5. Ryan L. Lampe & Petra Moser, 2012. "Do Patent Pools Encourage Innovation? Evidence from 20 U.S. Industries under the New Deal," NBER Working Papers 18316, National Bureau of Economic Research, Inc.
    6. Petra Moser, 2012. "Patent Laws and Innovation: Evidence from Economic History," NBER Working Papers 18631, National Bureau of Economic Research, Inc.
    7. Ryan Lampe & Petra Moser, 2012. "Do Patent Pools Encourage Innovation? Evidence from 20 Industries in the 1930s," NBER Chapters, in: Standards, Patents and Innovations, National Bureau of Economic Research, Inc.
    8. Nancy Gallini, 2011. "Private agreements for coordinating patent rights: the case of patent pools," ECONOMIA E POLITICA INDUSTRIALE, FrancoAngeli Editore, vol. 2011(3), pages 5-30.
    9. Gilbert, Richard J. & Katz, Michael L., 2011. "Efficient division of profits from complementary innovations," International Journal of Industrial Organization, Elsevier, vol. 29(4), pages 443-454, July.
    10. Daniel Quint, 2014. "Pooling with Essential and Nonessential Patents," American Economic Journal: Microeconomics, American Economic Association, vol. 6(1), pages 23-57, February.
    11. Ryan L. Lampe & Petra Moser, 2009. "Do Patent Pools Encourage Innovation? Evidence from the 19th-Century Sewing Machine Industry," NBER Working Papers 15061, National Bureau of Economic Research, Inc.
    12. SHIMBO Tomoyuki & NAGAOKA Sadao & TSUKADA Naotoshi, 2015. "Dynamic Effects of Patent Pools: Evidence from inter-generational competition in optical disk industry," Discussion papers 15132, Research Institute of Economy, Trade and Industry (RIETI).
    13. Schmidt, Klaus M., 2010. "Standards, Innovation Incentives, and the Formation of Patent Pools," Discussion Paper Series of SFB/TR 15 Governance and the Efficiency of Economic Systems 342, Free University of Berlin, Humboldt University of Berlin, University of Bonn, University of Mannheim, University of Munich.
    14. Ryan Lampe & Petra Moser, 2013. "Patent pools and innovation in substitute technologies—evidence from the 19th-century sewing machine industry," RAND Journal of Economics, RAND Corporation, vol. 44(4), pages 757-778, December.
    15. Jay Pil Choi & Heiko Gerlach, 2015. "Patent pools, litigation, and innovation," RAND Journal of Economics, RAND Corporation, vol. 46(3), pages 499-523, September.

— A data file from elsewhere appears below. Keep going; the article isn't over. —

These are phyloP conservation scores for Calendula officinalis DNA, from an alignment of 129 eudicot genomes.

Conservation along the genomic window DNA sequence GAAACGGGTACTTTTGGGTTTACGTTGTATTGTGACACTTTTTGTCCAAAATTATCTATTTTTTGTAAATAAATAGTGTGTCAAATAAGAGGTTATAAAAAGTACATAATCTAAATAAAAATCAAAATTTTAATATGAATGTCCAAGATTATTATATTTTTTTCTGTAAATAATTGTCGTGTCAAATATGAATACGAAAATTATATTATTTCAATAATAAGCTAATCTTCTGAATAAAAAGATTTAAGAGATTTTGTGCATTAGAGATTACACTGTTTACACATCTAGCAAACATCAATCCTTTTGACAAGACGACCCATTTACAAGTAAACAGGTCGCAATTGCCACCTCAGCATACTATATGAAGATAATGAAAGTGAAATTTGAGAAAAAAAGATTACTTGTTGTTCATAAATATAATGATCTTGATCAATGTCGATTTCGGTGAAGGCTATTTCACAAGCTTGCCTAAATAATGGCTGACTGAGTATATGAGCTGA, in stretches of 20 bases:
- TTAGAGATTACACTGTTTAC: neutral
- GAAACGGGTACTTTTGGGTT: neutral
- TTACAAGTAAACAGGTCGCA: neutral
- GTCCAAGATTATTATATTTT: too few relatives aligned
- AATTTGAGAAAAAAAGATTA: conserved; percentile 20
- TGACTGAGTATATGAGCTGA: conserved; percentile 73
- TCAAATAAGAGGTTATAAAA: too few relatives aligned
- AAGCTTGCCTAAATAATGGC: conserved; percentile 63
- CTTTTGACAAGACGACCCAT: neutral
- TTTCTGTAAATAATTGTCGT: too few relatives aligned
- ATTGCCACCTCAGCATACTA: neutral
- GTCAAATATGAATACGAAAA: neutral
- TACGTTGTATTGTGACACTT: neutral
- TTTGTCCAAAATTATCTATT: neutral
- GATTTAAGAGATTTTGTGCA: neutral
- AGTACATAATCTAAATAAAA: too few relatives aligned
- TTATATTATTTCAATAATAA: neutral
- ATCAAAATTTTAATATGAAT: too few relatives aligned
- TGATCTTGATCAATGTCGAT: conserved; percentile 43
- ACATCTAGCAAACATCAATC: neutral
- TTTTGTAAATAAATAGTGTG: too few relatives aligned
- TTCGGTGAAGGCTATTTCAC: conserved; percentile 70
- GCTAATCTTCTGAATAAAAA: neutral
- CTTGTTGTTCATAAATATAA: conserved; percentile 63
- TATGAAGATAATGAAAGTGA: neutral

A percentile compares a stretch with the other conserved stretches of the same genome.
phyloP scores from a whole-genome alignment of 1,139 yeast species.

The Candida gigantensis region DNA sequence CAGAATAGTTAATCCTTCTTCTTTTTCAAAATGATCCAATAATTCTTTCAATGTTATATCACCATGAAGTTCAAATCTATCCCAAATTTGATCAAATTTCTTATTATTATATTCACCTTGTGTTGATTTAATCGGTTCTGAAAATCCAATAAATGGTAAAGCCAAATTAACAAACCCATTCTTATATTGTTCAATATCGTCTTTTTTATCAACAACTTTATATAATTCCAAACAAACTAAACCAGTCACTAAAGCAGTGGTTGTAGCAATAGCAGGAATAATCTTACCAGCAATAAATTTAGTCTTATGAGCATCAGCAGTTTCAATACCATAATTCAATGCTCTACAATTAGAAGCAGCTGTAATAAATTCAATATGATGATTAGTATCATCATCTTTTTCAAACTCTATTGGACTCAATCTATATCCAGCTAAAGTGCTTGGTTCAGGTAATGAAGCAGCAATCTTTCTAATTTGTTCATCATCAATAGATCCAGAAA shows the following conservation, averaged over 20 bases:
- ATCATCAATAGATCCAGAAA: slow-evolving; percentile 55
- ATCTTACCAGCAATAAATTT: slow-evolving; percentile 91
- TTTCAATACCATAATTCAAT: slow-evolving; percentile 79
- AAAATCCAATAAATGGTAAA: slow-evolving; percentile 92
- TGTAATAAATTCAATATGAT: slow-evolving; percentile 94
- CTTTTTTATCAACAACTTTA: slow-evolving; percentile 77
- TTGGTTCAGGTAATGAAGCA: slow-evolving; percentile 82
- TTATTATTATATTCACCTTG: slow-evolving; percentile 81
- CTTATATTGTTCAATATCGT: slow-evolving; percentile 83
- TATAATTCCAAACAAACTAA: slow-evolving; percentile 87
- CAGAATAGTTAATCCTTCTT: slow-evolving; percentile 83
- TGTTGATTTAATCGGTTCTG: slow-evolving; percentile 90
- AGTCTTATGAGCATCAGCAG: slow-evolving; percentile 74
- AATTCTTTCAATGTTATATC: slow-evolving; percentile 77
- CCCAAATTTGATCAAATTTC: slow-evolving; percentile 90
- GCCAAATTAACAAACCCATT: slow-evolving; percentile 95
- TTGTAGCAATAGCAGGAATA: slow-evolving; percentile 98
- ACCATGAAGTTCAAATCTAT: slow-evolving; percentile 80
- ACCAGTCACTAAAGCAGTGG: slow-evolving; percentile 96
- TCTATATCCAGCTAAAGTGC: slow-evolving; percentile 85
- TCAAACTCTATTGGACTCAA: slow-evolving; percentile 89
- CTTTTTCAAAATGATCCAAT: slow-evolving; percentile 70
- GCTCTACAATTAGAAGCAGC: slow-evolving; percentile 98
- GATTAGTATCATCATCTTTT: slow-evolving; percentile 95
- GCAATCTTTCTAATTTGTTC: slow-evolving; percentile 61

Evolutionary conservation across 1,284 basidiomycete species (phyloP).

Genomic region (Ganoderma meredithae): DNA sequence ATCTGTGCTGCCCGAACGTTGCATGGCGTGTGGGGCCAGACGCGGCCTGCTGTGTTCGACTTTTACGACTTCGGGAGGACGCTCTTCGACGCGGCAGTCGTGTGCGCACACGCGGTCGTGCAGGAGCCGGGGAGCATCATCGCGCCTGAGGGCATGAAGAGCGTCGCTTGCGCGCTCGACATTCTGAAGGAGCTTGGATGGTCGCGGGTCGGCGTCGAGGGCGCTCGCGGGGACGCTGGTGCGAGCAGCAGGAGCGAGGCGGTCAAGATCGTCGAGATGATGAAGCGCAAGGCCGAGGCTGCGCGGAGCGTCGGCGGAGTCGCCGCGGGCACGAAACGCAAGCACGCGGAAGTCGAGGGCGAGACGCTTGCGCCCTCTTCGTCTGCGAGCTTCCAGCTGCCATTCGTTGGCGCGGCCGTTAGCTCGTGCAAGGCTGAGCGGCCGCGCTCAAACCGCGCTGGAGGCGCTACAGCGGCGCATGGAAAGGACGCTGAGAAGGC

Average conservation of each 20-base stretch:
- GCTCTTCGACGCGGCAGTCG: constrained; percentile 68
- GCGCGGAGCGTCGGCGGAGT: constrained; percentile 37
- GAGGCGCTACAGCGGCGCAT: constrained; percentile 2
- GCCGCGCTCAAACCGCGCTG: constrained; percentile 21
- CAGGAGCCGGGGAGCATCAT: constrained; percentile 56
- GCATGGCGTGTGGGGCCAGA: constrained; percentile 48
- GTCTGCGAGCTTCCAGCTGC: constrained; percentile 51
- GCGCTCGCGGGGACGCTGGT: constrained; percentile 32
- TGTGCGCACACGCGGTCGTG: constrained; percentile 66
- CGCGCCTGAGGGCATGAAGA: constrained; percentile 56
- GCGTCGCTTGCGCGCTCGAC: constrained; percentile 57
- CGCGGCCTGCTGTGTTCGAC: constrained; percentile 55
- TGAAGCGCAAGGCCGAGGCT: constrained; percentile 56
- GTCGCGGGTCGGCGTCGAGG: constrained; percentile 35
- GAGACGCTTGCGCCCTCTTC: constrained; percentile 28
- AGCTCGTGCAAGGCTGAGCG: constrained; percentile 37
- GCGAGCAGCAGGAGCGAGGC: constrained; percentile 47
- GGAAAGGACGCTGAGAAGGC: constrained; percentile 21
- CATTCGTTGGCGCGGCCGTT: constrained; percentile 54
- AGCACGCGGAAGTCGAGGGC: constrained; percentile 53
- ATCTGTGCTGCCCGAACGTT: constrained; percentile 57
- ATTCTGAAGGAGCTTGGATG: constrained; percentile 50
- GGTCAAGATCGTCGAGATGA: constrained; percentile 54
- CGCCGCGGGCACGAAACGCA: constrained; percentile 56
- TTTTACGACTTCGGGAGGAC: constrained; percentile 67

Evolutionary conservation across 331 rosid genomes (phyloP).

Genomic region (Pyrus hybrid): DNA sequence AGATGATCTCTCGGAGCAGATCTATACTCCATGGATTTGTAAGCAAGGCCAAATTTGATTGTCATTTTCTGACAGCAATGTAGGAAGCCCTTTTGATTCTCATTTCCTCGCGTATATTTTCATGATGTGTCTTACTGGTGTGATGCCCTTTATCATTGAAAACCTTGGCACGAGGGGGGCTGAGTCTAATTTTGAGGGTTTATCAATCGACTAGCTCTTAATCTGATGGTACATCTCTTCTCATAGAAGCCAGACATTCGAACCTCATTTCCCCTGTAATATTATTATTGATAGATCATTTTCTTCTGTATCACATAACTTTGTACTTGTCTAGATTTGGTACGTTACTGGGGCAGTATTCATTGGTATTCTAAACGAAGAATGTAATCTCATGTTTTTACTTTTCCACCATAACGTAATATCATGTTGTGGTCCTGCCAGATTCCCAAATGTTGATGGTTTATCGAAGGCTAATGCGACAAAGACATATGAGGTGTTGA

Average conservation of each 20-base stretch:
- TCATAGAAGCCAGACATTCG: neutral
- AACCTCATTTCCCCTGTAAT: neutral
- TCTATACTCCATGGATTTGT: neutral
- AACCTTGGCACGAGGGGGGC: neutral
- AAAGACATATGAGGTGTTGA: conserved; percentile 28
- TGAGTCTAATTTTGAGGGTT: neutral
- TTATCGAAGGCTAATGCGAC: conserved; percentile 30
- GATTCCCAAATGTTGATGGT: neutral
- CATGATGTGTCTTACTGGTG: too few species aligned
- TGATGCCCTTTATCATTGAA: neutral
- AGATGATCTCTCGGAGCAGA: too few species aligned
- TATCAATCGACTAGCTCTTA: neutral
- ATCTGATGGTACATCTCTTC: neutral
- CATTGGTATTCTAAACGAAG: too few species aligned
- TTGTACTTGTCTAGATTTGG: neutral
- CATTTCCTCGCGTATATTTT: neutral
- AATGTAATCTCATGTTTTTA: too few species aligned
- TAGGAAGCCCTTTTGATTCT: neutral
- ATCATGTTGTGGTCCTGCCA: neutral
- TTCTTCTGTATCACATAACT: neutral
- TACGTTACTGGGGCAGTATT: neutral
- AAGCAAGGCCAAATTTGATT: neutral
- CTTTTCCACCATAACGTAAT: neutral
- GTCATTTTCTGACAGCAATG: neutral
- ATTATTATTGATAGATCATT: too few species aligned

16. Petra Moser, 2013. "Patents and Innovation: Evidence from Economic History," Journal of Economic Perspectives, American Economic Association, vol. 27(1), pages 23-44, Winter.

    Most related items

    These are the items that most often cite the same works as this one and are cited by the same works as this one.
    1. Dequiedt, V. & Versaevel, B., 2004. "Patent pools and the dynamic incentives to R&D," Working Papers 200412, Grenoble Applied Economics Laboratory (GAEL).
    2. Gilbert, Richard J. & Katz, Michael L., 2011. "Efficient division of profits from complementary innovations," International Journal of Industrial Organization, Elsevier, vol. 29(4), pages 443-454, July.
    3. Lampert, Hodaya & Wettstein, David, 2020. "Patents and pools in pyramidal innovation structures," International Journal of Industrial Organization, Elsevier, vol. 69(C).
    4. Tesoriere, Antonio, 2019. "Stable sharing rules and participation in pools of essential patents," Games and Economic Behavior, Elsevier, vol. 117(C), pages 40-58.
    5. Ishihara, Akifumi & Yanagawa, Noriyuki, 2018. "Dark sides of patent pools with independent licensing," International Journal of Industrial Organization, Elsevier, vol. 57(C), pages 1-34.
    6. Gallini, Nancy, 2014. "Cooperating with competitors: Patent pooling and choice of a new standard," International Journal of Industrial Organization, Elsevier, vol. 36(C), pages 4-21.
    7. Spulber, Daniel F., 2016. "Patent licensing and bargaining with innovative complements and substitutes," Research in Economics, Elsevier, vol. 70(4), pages 693-713.
    8. Nancy Gallini, 2017. "Do patents work? Thickets, trolls and antibiotic resistance," Canadian Journal of Economics, Canadian Economics Association, vol. 50(4), pages 893-926, November.
    9. Nancy Gallini & Suzanne Scotchmer, 2002. "Intellectual Property: When Is It the Best Incentive System?," NBER Chapters, in: Innovation Policy and the Economy, Volume 2, pages 51-78, National Bureau of Economic Research, Inc.